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The Gang of 70 Million v. The Gang of Six

Tuesday, April 12, 2011  |  posted by Hugh Hewitt
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70 million familes is an estimate of the number of Americans who own or are in the process of paying for their own homes.

About 62% of Americans live in their own homes, which is down from a high of 70% in 2004, a reflection of the shock of 2008 on the housing market, a shock from which housing is now only beginning to recover.

The American recovery cannot truly take hold and deepen into an era of robust growth without a strong and expanding housing market. Employment cannot recover without a strong and vibrant housing market. The job generating aspects of home construction are extraordinary as framers, roofers and floorers are just the most obvious of the people employed when houses get built. Think for a moment on the carpet makers and counter top cutters, plumbing manufacturers and insulation assembly lines that all feed product into a new house and you will quickly grasp why home building, far more than anything other industry, drives the American private sector.

Most home owners count that home as their biggest investment, the source of their retirement security and their sense of well-being. When home values fall, consumer confidence falls as well. When home values rise, the economy hums.

Part of the value of every home in America, whether on the market or off, is the tax treatment the home receives if the homeowner is paying interest on his or her mortgage. Note that this value-adder helps all home prices, not just the taxpayer who is currently paying a mortgage, but all home buyers as it is part of the underlying value of the home, like extra bedrooms or a big back yard or a new kitchen. The mortgage interest deduction is an asset that potential buyers weigh in the valuing of the home.

If that deduction is limited in any way, every home owner in America suffers.

Every. Home. Owner.

Proponents of attacking the deduction —and the so-called Gang of Six are said to be among them— argue they would just shave the deduction for high value homes or second homes, which is truly a disingenuous argument.

First, there is one housing market in any given region of the country. If the highest valued homes at the top of that market loses value, so do all the homes further down the chain as the house that was worth a million dollars now is worth $900,000 or less, and the home that was worth $900,000 relative to the top value home must be priced down as well because of the value gap that will be maintained. You cannot argue there is a “top” of the market that can take a haircut without giving everyone else a buzz.

Second, creating any more uncertainty about home values at this point in the recovery is begging for buyers to stay home and wait and see the small print. This particular tax grab could not be more ill-timed.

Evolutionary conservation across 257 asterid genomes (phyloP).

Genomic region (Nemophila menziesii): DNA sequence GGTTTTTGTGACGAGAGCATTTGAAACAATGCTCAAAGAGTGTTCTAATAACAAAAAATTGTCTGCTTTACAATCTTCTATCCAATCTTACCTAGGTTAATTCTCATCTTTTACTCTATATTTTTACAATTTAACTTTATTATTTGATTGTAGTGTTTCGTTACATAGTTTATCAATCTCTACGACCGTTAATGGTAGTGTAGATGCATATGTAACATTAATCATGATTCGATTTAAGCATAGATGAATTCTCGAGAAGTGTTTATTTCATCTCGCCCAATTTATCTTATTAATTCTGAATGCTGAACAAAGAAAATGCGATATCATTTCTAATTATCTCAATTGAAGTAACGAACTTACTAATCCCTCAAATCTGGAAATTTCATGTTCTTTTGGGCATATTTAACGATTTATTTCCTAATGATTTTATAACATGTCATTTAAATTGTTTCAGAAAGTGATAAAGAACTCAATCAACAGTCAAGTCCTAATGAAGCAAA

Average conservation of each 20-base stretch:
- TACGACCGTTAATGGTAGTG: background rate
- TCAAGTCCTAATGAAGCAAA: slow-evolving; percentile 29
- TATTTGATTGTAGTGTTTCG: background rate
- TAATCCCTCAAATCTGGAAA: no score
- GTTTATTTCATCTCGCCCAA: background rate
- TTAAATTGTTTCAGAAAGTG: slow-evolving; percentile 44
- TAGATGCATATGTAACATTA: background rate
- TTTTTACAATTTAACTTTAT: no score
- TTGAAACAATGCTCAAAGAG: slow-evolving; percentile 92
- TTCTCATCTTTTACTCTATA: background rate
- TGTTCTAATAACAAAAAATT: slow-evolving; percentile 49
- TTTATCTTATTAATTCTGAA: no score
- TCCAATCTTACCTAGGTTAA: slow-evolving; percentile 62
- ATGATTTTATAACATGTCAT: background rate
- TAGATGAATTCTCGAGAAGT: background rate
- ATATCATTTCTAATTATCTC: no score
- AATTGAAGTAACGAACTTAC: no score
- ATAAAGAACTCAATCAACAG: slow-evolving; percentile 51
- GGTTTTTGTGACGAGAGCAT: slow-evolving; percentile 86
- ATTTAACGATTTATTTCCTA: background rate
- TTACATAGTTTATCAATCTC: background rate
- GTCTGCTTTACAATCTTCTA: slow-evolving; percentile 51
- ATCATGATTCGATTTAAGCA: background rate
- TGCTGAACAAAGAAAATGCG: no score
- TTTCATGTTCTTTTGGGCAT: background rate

Over dinner a few weeks ago I asked my pal, economist Richard McKenzie of the University of California Irvine, for a quick estimate of the percentage of the value of a home tied to the tax treatment of mortgage interest. He came up with 20% but of course added the disclaimers that economists like to do. That’s just a ballpark figure, but it should give pause to the Beltway sharpies lining up behind a cap on the mortgage interest deduction. They are proposing to gamble with tens of millions of Americans’ biggest investment because Congress cannot control spending.

Not only is this terrible economic policy, it is political suicide, yet another assault on the tax paying class designed to subsidize the non-payers. It breaks faith with everyone who purchased a home in reliance on the deduction, and would gravel weaken a fragile but crucial sector in the economy. The GOP would be insane to embrace tax hikes of any kind, but especially one aimned at the middle- and upper-middle class home owner.

Call the Gang of Six senators –Democrats Kent Conrad, Dick Durbin and Mark Warner and Republicans Saxby Chambliss, Mike Crapo and Tom Coburn— and tell them to leave America’s homes alone. 202-225-3121. They should also leave off trying to raise the cap on taxable social security earnings at least until after benefit cuts and retirement age fixes are advanced and passed.

The American people did not vote for tax hikes in November, but for spending cuts. Beltway forces are already at work trying to undermine that mandate, and the GOP especially should adamantly refuse to further burden the tax payers of the country and with them the economy. House Rules Chairman David Dreier said on my program that the attack on homeowners was dead on arrival in the House, but that it or a new social security earnings level could even get a hearing among any Republicans is astonishing.

I have represented home builders for 20 years on endangered species, wetlands and entitlement issues. It is a tough business, but the industry is resilient and hyper-efficient, constantly learning new ways to cope with staggering demands from local, state and federal governments and still delivering new homes to a (usually) hungry market. The Congress has to be finding ways to help this industry –say with reforms of the ESA or Clean Water Act– not further cripple it.

To help hold off the Gang of Six and the president, visit SaveMyMortgageDeduction.com sponsored by the National Association of Home Builders. For additional information on this and other crucial issues impacting housing, visit LeadingBuildersofAmerica.org.

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